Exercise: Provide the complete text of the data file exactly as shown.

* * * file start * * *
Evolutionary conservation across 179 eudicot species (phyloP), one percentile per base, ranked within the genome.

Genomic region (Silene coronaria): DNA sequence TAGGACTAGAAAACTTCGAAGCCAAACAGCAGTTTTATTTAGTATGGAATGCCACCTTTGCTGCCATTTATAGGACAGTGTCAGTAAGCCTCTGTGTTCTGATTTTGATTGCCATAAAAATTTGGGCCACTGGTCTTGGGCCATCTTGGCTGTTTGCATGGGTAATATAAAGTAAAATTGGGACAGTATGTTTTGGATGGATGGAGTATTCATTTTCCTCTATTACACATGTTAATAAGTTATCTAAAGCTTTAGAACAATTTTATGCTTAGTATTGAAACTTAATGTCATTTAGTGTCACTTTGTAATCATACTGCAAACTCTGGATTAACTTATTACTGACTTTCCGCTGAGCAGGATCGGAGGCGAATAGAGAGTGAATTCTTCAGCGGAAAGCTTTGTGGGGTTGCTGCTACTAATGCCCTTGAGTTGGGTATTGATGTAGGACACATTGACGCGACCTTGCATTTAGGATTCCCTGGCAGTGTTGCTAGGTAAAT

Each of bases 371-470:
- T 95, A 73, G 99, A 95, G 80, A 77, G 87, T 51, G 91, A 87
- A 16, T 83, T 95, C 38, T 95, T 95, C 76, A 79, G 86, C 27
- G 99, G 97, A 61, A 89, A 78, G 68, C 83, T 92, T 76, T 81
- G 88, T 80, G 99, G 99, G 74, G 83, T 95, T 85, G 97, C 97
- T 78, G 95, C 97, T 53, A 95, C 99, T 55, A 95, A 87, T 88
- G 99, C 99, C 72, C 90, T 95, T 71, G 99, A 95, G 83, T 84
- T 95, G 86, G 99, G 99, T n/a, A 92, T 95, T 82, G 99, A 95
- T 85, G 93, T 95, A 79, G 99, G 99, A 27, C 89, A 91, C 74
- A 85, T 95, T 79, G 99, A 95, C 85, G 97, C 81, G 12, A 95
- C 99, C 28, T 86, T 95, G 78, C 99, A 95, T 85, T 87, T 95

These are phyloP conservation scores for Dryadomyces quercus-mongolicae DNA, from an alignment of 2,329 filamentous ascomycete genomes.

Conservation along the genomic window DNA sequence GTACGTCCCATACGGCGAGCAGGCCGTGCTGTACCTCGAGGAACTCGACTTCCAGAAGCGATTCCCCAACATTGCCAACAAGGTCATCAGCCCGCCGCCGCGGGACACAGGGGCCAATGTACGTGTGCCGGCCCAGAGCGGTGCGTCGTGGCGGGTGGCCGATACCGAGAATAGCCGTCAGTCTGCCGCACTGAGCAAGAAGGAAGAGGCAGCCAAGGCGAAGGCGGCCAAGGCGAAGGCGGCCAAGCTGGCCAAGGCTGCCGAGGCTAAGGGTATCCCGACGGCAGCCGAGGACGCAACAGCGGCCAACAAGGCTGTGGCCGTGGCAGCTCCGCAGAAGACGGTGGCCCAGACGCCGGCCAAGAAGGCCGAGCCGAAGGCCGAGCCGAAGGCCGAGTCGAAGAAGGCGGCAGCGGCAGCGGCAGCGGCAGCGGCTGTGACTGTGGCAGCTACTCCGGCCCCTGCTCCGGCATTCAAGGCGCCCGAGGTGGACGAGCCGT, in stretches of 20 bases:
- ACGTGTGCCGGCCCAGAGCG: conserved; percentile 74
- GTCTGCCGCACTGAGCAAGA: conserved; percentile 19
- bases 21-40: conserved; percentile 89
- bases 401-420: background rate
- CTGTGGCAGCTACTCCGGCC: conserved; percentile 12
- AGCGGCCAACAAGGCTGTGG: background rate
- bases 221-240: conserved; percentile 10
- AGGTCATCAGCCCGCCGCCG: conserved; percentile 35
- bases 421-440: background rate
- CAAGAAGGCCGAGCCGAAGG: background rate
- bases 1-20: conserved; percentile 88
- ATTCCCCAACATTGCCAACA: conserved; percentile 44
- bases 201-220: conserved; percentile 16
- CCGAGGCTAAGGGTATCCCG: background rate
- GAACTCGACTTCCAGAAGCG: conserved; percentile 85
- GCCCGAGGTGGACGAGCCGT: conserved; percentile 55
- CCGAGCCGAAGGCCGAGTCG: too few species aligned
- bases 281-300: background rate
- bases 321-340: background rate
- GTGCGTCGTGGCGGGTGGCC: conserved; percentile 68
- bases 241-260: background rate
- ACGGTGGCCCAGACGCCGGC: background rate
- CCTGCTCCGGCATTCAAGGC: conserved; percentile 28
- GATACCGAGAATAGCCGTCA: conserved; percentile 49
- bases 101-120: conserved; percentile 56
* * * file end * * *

Evolutionary conservation across 179 eudicot species (phyloP), one percentile per base, ranked within the genome.

Genomic region (Silene coronaria): DNA sequence TAGGACTAGAAAACTTCGAAGCCAAACAGCAGTTTTATTTAGTATGGAATGCCACCTTTGCTGCCATTTATAGGACAGTGTCAGTAAGCCTCTGTGTTCTGATTTTGATTGCCATAAAAATTTGGGCCACTGGTCTTGGGCCATCTTGGCTGTTTGCATGGGTAATATAAAGTAAAATTGGGACAGTATGTTTTGGATGGATGGAGTATTCATTTTCCTCTATTACACATGTTAATAAGTTATCTAAAGCTTTAGAACAATTTTATGCTTAGTATTGAAACTTAATGTCATTTAGTGTCACTTTGTAATCATACTGCAAACTCTGGATTAACTTATTACTGACTTTCCGCTGAGCAGGATCGGAGGCGAATAGAGAGTGAATTCTTCAGCGGAAAGCTTTGTGGGGTTGCTGCTACTAATGCCCTTGAGTTGGGTATTGATGTAGGACACATTGACGCGACCTTGCATTTAGGATTCCCTGGCAGTGTTGCTAGGTAAAT

Each of bases 371-470:
- T 95, A 73, G 99, A 95, G 80, A 77, G 87, T 51, G 91, A 87
- A 16, T 83, T 95, C 38, T 95, T 95, C 76, A 79, G 86, C 27
- G 99, G 97, A 61, A 89, A 78, G 68, C 83, T 92, T 76, T 81
- G 88, T 80, G 99, G 99, G 74, G 83, T 95, T 85, G 97, C 97
- T 78, G 95, C 97, T 53, A 95, C 99, T 55, A 95, A 87, T 88
- G 99, C 99, C 72, C 90, T 95, T 71, G 99, A 95, G 83, T 84
- T 95, G 86, G 99, G 99, T n/a, A 92, T 95, T 82, G 99, A 95
- T 85, G 93, T 95, A 79, G 99, G 99, A 27, C 89, A 91, C 74
- A 85, T 95, T 79, G 99, A 95, C 85, G 97, C 81, G 12, A 95
- C 99, C 28, T 86, T 95, G 78, C 99, A 95, T 85, T 87, T 95

These are phyloP conservation scores for Dryadomyces quercus-mongolicae DNA, from an alignment of 2,329 filamentous ascomycete genomes.

Conservation along the genomic window DNA sequence GTACGTCCCATACGGCGAGCAGGCCGTGCTGTACCTCGAGGAACTCGACTTCCAGAAGCGATTCCCCAACATTGCCAACAAGGTCATCAGCCCGCCGCCGCGGGACACAGGGGCCAATGTACGTGTGCCGGCCCAGAGCGGTGCGTCGTGGCGGGTGGCCGATACCGAGAATAGCCGTCAGTCTGCCGCACTGAGCAAGAAGGAAGAGGCAGCCAAGGCGAAGGCGGCCAAGGCGAAGGCGGCCAAGCTGGCCAAGGCTGCCGAGGCTAAGGGTATCCCGACGGCAGCCGAGGACGCAACAGCGGCCAACAAGGCTGTGGCCGTGGCAGCTCCGCAGAAGACGGTGGCCCAGACGCCGGCCAAGAAGGCCGAGCCGAAGGCCGAGCCGAAGGCCGAGTCGAAGAAGGCGGCAGCGGCAGCGGCAGCGGCAGCGGCTGTGACTGTGGCAGCTACTCCGGCCCCTGCTCCGGCATTCAAGGCGCCCGAGGTGGACGAGCCGT, in stretches of 20 bases:
- ACGTGTGCCGGCCCAGAGCG: conserved; percentile 74
- GTCTGCCGCACTGAGCAAGA: conserved; percentile 19
- bases 21-40: conserved; percentile 89
- bases 401-420: background rate
- CTGTGGCAGCTACTCCGGCC: conserved; percentile 12
- AGCGGCCAACAAGGCTGTGG: background rate
- bases 221-240: conserved; percentile 10
- AGGTCATCAGCCCGCCGCCG: conserved; percentile 35
- bases 421-440: background rate
- CAAGAAGGCCGAGCCGAAGG: background rate
- bases 1-20: conserved; percentile 88
- ATTCCCCAACATTGCCAACA: conserved; percentile 44
- bases 201-220: conserved; percentile 16
- CCGAGGCTAAGGGTATCCCG: background rate
- GAACTCGACTTCCAGAAGCG: conserved; percentile 85
- GCCCGAGGTGGACGAGCCGT: conserved; percentile 55
- CCGAGCCGAAGGCCGAGTCG: too few species aligned
- bases 281-300: background rate
- bases 321-340: background rate
- GTGCGTCGTGGCGGGTGGCC: conserved; percentile 68
- bases 241-260: background rate
- ACGGTGGCCCAGACGCCGGC: background rate
- CCTGCTCCGGCATTCAAGGC: conserved; percentile 28
- GATACCGAGAATAGCCGTCA: conserved; percentile 49
- bases 101-120: conserved; percentile 56